How to Check for Native American Bloodline

By Elijah Jenkins
A family tree is a detailed account of the genealogical history of your family between specific dates.

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In order to discover and prove that you are blood-related to or, in genealogical terms, have a consanguineous relationship with, a Native American, you must begin a genealogical search. Tracing your family tree can be a daunting task. But if you know a little bit about the process, with the records typically kept for Native American people, some specific dates, and a few handy tips, it is possible to find the Native American ancestry you are looking for.

Process & Records

Begin with finding records of your own existence. This is key as it leads to the records of your parents and their parents and so forth. Get as much information as you can and proof of your legal name, the date you were born, where you were born, and your parents' legal names. Some states and institutions request ethnicity status upon birth. That is also important. Note the ethnicity keyed to your birth.

Now that you've found your records, work backward, beginning with your parents, then your grandparents, using records found at your family home, records from the county recorder and hospital records, which can often be obtained with a signed release.

Birth certificates are helpful but are not always available.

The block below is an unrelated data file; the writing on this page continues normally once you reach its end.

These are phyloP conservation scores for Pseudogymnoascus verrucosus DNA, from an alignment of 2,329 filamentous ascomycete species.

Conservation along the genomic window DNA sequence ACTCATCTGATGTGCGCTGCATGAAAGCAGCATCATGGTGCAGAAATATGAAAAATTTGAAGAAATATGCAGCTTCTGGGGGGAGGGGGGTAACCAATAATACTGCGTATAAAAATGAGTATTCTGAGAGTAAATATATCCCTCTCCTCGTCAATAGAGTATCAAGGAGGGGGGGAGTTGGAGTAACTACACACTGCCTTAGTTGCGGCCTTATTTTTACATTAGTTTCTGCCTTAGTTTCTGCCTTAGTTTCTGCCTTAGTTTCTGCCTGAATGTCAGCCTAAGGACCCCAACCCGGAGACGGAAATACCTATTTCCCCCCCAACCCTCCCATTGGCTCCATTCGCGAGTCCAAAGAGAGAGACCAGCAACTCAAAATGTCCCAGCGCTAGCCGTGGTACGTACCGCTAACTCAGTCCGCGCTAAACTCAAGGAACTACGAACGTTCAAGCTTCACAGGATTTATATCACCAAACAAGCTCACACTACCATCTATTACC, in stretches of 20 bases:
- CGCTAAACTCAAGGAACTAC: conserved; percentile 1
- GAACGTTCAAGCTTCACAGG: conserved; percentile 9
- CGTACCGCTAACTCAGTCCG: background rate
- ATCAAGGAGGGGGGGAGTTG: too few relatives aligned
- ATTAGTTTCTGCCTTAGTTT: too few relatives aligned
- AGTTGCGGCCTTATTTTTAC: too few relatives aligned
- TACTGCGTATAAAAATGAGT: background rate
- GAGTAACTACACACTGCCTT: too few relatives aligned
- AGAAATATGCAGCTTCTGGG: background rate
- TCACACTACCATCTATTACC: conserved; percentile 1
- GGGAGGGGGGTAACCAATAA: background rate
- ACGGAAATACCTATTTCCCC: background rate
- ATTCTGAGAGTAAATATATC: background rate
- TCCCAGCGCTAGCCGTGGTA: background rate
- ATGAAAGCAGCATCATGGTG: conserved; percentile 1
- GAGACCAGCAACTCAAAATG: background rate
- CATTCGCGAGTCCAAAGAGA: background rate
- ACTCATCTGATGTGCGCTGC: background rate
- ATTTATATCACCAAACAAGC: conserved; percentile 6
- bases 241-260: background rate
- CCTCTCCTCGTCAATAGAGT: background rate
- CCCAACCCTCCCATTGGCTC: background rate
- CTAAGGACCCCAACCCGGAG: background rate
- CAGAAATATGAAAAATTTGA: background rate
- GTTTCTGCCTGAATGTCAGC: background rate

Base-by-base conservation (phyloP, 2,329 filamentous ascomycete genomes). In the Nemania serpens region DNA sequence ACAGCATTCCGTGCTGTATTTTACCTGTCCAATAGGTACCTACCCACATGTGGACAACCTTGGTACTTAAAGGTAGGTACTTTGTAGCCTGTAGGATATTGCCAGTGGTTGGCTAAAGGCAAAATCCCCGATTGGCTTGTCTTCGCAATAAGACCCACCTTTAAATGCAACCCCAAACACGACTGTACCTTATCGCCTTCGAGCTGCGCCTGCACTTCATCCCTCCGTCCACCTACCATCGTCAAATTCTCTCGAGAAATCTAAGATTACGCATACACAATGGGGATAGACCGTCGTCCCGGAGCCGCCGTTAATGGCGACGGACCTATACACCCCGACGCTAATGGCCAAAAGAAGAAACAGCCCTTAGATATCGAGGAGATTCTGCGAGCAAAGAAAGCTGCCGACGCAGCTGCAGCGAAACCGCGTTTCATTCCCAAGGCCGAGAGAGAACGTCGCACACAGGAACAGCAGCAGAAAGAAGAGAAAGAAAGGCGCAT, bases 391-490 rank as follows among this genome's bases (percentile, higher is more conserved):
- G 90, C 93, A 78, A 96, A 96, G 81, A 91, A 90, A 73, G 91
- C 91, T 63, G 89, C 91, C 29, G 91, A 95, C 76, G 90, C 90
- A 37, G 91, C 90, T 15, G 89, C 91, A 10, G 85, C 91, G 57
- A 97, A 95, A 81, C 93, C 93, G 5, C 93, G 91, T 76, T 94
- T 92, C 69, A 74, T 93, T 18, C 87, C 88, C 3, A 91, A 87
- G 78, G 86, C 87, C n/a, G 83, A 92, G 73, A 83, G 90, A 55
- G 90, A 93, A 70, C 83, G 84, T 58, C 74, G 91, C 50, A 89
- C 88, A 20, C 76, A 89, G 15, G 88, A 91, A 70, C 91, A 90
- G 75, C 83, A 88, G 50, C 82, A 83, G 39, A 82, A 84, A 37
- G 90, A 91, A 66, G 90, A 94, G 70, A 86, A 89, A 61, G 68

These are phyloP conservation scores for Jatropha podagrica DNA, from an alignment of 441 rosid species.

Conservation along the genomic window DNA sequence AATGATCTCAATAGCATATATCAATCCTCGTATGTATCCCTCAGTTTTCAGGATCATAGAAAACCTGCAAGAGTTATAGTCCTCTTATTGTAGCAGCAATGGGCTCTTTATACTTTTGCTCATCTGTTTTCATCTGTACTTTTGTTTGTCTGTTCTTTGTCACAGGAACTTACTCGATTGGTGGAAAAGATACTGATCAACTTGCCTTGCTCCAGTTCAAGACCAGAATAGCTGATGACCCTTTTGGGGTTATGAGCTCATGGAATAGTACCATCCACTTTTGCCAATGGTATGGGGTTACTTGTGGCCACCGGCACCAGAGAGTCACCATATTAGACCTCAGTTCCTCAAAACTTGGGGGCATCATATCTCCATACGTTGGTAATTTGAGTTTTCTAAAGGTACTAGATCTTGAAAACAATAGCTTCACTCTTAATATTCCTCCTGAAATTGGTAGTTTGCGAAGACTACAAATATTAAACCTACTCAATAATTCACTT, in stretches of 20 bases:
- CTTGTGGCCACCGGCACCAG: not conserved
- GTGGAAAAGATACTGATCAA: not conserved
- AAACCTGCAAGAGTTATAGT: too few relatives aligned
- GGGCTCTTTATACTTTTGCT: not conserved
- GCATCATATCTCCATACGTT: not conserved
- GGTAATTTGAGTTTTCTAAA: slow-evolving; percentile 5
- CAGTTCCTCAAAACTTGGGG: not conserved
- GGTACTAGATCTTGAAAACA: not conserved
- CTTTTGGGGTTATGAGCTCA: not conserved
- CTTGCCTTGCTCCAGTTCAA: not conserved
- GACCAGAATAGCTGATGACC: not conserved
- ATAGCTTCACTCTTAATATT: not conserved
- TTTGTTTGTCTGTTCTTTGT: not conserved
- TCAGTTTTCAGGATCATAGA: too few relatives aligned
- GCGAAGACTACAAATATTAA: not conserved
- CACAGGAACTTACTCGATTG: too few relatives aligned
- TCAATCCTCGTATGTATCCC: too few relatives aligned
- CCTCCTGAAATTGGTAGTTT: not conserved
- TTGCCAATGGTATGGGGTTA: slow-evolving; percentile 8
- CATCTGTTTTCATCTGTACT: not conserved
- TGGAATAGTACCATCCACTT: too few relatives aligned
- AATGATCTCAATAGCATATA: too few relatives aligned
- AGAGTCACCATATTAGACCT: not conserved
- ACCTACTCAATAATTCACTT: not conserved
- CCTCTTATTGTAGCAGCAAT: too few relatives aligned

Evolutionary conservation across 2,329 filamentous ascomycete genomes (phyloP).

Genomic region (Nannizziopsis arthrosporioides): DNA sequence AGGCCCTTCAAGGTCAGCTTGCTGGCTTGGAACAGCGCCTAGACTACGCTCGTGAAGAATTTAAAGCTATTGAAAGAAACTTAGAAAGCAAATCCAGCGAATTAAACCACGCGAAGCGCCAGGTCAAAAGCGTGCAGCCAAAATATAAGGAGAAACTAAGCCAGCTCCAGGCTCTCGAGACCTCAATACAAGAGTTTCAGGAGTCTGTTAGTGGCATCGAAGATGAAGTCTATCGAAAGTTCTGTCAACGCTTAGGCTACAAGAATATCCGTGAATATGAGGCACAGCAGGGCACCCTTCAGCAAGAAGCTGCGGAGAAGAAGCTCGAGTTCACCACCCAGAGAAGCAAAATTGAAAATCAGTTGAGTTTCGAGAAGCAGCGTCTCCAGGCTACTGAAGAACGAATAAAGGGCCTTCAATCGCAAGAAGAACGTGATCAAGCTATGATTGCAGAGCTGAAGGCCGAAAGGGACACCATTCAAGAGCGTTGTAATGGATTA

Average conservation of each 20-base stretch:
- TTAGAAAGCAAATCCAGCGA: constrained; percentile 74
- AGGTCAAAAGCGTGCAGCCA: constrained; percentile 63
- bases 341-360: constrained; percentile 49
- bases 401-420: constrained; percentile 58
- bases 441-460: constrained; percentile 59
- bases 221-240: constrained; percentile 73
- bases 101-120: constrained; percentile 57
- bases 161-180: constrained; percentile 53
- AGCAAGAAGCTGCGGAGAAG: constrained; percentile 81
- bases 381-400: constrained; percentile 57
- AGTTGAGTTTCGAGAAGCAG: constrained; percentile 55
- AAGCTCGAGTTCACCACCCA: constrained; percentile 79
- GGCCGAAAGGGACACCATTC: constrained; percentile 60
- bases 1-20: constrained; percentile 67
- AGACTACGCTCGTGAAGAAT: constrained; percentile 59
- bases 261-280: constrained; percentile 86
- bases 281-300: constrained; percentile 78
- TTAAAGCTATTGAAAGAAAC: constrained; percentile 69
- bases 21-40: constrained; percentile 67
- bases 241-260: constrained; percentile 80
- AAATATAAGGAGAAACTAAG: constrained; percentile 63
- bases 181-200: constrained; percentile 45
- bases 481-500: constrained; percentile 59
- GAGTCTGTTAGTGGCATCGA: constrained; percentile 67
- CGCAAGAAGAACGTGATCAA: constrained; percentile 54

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If you run out of traditional records and you haven't found the Native American anscestry you're searching for, go to nontraditional records. A common problem is the lack of records for Native American communities and the absence of a surname. But specific records are helpful for specific years. For records regarding a family member living in the 20th century, reference probate records, vital statistics and school census records. For ancestors who died before 1900, try church records, removal records and emigration rolls, tribal enrollment records, annuity rolls, land allotment records and census rolls for both American Indian and federal lands. These records are available from a variety of places, varying by state and county. Check with your state or county's local Indian Affairs Bureau or your local library for assistance locating records.

If you find yourself stuck, try combing family photo albums for photos with names, dates and places on the backs. Cross reference these with names you already have. Missing names or inconsistencies can help connect parts of your family tree.

About the Author

Elijah Jenkins began writing professionally in 1998. His work has been published in "Fence," "Noo," "Flatmancrooked" and online at McSweeney's Internet Tendency. Jenkins holds a Bachelor of Arts in literature and a Bachelor of Science in religious studies from California State University Bakersfield.

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